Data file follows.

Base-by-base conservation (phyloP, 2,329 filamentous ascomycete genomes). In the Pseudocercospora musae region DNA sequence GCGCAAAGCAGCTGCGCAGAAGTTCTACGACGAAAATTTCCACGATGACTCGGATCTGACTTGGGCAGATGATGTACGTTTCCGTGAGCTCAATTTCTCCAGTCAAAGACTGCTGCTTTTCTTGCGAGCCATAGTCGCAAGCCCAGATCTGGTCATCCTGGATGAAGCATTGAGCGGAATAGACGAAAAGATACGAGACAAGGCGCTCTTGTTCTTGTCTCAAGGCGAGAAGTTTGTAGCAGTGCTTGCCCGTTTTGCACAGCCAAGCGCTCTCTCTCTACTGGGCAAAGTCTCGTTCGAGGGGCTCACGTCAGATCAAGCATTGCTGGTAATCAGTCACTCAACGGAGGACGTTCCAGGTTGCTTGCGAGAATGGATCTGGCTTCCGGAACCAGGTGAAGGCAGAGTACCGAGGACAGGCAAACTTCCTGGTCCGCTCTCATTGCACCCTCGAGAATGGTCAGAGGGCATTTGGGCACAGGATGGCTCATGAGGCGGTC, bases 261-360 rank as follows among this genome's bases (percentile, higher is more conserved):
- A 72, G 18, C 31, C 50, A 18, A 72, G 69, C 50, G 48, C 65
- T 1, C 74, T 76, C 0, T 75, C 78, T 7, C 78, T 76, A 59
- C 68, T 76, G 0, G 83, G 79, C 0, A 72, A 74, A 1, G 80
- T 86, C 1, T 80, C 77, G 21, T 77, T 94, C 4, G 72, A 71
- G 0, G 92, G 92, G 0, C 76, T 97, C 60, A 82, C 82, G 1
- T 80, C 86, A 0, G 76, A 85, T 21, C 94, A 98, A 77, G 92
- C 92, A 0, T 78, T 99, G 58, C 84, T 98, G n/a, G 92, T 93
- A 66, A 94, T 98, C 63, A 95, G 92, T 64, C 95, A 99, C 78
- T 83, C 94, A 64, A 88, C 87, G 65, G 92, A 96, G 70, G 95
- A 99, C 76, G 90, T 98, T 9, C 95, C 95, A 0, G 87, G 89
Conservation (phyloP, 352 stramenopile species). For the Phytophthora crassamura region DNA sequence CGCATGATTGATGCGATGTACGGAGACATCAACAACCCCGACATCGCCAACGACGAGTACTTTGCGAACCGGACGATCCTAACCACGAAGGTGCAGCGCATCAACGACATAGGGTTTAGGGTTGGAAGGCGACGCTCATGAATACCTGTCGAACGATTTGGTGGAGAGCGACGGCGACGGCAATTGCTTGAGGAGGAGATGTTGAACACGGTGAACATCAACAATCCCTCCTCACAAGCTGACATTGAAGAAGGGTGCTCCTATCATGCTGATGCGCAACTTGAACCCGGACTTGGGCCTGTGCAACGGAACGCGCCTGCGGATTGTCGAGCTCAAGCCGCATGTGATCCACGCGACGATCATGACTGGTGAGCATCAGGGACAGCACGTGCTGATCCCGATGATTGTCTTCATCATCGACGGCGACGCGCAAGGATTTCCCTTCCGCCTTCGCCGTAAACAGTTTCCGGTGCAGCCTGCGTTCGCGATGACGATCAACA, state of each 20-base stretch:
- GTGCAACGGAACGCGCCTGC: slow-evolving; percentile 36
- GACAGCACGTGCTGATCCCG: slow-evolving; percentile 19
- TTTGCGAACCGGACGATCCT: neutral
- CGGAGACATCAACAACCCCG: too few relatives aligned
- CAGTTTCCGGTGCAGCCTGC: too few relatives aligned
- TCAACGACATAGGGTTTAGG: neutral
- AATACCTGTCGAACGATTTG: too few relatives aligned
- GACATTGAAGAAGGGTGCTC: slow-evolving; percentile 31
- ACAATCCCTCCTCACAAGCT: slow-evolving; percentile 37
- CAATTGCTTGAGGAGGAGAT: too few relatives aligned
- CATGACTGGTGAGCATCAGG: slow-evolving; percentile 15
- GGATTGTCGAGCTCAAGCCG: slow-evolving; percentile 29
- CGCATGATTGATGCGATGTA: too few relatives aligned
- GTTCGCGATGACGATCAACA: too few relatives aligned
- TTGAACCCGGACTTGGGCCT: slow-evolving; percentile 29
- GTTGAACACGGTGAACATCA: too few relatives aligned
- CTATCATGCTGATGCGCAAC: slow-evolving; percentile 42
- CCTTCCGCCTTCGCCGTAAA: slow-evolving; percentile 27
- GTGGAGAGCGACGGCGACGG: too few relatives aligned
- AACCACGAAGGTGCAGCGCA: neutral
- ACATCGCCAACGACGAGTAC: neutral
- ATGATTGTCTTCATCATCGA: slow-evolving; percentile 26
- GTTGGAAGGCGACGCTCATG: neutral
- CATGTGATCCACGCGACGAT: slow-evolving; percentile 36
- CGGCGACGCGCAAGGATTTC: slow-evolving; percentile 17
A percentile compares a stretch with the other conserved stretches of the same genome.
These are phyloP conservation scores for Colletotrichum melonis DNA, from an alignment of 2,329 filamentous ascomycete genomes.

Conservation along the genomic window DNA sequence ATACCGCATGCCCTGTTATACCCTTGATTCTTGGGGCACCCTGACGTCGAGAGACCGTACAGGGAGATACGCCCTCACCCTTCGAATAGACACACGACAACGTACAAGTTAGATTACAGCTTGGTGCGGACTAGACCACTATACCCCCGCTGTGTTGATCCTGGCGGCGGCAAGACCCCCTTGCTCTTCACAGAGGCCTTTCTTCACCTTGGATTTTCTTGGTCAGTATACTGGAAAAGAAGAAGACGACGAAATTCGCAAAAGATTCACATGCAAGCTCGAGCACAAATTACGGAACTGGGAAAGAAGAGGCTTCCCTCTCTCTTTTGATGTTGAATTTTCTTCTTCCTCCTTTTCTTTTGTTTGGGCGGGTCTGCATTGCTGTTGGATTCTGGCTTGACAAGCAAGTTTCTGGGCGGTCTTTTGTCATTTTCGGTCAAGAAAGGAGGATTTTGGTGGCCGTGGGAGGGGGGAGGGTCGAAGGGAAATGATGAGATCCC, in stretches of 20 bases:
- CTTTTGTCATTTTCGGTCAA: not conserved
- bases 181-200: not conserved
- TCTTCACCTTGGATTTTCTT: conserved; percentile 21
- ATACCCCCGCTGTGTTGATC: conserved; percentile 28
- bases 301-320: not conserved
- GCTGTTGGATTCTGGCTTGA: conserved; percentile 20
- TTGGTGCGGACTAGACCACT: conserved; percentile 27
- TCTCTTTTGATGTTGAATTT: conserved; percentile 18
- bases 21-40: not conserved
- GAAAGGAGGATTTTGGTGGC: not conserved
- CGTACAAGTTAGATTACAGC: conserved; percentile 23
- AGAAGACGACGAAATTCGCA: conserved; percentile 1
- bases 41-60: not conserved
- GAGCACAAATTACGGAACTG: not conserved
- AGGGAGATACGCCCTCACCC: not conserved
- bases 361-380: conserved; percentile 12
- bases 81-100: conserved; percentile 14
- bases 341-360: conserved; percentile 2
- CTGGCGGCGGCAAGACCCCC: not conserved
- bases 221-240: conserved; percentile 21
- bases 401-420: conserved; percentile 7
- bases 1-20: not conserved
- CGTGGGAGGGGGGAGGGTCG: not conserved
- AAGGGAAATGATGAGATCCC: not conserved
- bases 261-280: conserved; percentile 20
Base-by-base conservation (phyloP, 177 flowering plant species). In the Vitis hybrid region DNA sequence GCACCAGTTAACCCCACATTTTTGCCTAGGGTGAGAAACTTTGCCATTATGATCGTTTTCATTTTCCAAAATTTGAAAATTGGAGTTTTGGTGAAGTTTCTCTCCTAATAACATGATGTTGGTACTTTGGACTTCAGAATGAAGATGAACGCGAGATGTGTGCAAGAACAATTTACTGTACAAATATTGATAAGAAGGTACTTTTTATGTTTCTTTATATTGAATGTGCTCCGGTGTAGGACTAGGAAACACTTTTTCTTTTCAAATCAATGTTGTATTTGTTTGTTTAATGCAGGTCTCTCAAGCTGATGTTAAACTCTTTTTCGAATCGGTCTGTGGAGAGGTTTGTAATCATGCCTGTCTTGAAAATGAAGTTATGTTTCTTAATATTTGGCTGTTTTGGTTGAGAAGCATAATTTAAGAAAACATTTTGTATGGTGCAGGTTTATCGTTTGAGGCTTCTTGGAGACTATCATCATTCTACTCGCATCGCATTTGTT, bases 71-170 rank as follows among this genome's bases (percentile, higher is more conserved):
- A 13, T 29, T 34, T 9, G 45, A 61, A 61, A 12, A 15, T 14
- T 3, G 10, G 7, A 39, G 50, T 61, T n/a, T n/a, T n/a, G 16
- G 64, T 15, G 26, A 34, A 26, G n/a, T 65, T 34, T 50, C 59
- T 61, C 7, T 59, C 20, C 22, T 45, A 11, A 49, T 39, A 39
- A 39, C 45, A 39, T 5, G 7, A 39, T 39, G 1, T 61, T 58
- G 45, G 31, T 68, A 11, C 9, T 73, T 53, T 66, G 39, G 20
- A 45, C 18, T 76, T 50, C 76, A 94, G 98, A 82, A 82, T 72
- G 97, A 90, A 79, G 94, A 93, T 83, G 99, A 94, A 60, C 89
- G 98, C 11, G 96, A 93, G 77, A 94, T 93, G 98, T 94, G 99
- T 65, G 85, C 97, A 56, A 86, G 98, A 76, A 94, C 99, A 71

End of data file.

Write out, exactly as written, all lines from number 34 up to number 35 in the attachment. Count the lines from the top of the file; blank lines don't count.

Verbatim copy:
- ATGATTGTCTTCATCATCGA: slow-evolving; percentile 26
- GTTGGAAGGCGACGCTCATG: neutral